The only thing that seems to work very bugfree without problems at amateur clusters consisting out of
bunches of dual core AMD hardware seems to be Ubuntu (debian based). Suse professional breaks down
at them. Not sure why, but well it is $$$$ anyway.
Note i'm always amazed how many people toy with Fedora Core. It is the worst distribution i saw in many years.
But i'm not sure openSSI supports amateur setups very well.
You might want to go back in history and install openbsd.
MySQL already isn't exactly a fast database (i tried importing 4G entries into it a few months ago at a dual core dual opteron, and still have nightmares from it), slowing it down even further by using openssi,
i don't really see the advantages of that.
----- Original Message -----
From: Grok Mogger
To: SSIC Users List
Sent: Friday, October 06, 2006 11:52 PM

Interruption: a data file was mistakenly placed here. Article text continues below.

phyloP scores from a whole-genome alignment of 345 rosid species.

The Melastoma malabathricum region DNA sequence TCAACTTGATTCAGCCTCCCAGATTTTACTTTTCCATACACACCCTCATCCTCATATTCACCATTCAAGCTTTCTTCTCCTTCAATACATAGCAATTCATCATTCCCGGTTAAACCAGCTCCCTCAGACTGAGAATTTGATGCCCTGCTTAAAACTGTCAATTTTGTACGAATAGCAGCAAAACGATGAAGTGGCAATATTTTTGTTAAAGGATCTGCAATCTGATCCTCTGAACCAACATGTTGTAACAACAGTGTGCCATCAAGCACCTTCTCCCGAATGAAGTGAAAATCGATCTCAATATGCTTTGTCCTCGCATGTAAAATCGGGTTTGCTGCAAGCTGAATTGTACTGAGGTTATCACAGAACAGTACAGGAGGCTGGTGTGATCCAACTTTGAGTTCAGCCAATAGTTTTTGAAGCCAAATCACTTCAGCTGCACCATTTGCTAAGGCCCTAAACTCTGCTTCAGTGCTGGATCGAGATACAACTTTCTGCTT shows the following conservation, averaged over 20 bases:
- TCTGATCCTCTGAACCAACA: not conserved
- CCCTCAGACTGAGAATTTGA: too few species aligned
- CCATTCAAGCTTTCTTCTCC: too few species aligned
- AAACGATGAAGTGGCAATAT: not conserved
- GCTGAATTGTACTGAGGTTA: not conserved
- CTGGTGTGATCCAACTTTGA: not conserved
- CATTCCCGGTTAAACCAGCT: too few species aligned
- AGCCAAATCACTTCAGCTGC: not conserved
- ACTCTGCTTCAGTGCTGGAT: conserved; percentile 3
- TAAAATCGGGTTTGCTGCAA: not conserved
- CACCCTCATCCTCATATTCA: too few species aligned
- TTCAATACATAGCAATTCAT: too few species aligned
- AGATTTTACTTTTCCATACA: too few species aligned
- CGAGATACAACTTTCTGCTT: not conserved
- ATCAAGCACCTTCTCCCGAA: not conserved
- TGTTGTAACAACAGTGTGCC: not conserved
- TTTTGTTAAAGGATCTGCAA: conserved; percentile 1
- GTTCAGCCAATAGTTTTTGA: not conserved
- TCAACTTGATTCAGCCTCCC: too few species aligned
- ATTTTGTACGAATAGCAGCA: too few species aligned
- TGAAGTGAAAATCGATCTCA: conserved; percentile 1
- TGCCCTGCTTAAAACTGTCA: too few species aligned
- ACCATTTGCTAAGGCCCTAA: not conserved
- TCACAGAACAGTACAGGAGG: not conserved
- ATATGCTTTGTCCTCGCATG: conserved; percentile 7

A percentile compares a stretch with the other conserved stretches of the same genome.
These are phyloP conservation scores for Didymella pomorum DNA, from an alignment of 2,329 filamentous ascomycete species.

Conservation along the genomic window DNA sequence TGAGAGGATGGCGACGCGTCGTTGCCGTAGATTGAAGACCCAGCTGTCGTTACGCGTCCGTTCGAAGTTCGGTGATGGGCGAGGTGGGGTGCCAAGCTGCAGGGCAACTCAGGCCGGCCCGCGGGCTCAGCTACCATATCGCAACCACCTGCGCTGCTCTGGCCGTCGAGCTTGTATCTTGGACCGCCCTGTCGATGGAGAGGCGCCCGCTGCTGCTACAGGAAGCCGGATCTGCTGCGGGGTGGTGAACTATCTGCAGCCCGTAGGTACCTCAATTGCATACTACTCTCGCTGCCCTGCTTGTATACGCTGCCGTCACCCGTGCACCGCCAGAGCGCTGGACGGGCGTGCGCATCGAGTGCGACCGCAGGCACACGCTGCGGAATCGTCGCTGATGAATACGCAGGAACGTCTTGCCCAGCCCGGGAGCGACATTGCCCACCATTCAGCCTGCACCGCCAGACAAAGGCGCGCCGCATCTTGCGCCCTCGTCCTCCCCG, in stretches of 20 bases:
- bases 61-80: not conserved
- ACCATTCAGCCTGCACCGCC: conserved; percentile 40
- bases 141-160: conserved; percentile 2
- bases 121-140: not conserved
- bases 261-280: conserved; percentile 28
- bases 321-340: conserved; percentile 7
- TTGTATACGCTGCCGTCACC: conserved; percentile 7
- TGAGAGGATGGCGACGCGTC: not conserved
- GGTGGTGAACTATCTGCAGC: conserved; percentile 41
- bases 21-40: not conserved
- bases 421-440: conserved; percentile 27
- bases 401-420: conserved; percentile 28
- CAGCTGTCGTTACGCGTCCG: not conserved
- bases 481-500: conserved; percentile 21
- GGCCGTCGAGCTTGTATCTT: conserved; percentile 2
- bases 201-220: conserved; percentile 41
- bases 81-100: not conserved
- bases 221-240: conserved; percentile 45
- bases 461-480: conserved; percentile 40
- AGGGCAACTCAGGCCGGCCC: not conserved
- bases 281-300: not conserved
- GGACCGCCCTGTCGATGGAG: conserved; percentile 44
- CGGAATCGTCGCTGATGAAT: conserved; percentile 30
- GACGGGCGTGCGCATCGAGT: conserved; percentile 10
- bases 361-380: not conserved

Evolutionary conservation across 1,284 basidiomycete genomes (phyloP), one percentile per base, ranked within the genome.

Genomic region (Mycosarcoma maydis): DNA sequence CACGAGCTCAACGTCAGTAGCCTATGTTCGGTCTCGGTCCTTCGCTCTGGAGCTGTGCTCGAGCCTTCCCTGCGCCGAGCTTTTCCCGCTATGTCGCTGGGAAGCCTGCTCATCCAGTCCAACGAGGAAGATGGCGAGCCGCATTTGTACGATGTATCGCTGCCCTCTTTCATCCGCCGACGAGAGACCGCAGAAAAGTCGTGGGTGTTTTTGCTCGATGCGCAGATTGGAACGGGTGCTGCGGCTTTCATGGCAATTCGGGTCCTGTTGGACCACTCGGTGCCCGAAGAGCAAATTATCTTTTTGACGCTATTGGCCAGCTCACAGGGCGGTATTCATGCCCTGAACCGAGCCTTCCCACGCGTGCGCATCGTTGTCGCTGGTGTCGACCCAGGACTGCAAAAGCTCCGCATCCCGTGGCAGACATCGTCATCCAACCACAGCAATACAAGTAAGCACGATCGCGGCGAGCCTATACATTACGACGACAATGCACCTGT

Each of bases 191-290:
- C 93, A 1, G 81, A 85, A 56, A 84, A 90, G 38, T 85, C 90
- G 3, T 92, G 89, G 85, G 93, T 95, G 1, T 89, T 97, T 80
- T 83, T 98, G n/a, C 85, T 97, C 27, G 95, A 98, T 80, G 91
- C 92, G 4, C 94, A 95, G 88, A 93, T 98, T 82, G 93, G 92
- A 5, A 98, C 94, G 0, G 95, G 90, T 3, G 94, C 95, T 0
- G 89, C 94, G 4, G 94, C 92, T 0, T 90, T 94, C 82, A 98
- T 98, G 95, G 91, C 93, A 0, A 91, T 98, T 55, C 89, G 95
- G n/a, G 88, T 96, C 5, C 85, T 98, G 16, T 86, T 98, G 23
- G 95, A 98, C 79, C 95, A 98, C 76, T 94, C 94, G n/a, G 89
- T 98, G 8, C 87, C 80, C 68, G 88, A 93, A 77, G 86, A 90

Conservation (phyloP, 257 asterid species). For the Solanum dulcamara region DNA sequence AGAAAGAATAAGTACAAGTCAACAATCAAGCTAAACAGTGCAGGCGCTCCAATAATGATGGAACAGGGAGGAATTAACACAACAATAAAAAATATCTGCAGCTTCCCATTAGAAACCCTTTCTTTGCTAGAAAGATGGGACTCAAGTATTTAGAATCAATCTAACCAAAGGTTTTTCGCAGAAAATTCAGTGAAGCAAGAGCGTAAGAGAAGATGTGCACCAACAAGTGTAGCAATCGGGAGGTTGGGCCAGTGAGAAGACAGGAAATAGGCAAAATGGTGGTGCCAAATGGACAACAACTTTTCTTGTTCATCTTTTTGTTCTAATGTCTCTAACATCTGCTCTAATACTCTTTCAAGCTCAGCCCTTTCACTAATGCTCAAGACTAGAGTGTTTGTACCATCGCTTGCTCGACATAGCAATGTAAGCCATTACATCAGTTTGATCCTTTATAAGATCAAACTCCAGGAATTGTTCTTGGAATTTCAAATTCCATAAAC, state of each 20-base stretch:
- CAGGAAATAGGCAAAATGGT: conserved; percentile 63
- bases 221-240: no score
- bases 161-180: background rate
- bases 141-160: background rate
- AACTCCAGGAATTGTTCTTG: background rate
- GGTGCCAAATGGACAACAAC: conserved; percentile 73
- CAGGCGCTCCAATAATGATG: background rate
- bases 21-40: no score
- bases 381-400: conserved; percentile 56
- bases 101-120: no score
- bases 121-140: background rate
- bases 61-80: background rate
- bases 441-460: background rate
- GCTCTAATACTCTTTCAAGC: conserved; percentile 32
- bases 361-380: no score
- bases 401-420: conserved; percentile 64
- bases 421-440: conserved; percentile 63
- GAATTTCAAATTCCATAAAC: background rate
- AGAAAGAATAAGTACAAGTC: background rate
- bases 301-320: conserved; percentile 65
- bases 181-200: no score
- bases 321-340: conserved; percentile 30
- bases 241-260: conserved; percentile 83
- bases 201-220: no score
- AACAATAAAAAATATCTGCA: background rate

Subject: [SSI-users] Advice for an SSI Cluster

I want to make an SSI Cluster and I'm hoping to minimize the grief I'll endure during the process.  So I was hoping I could get some advice on how to start.
Of the Linux distribution and SSI version combinations available, what seems to be the easiest to install?  What seems to work the best once it's up and running?  Should I go with Fedora or Debian?  SSI stable version 1.2.x or SSI development 1.9.x?  My needs are minimal.  This is really just a hobby and I only want to run a few simple things on it like apache, maybe a dns, maybe MySQL, and etc.
Also, reading over the Debian installation, one thing is really not clear to me.  Do I need to somehow install the drivers for all my "slave" nodes' NICs on the "master" (init) node?  I'm really not sure how I'd go about finding out what those drivers are, nor how to compile them into the kernel once I know what they are.  Could anyone give me some help on this part?
- GM

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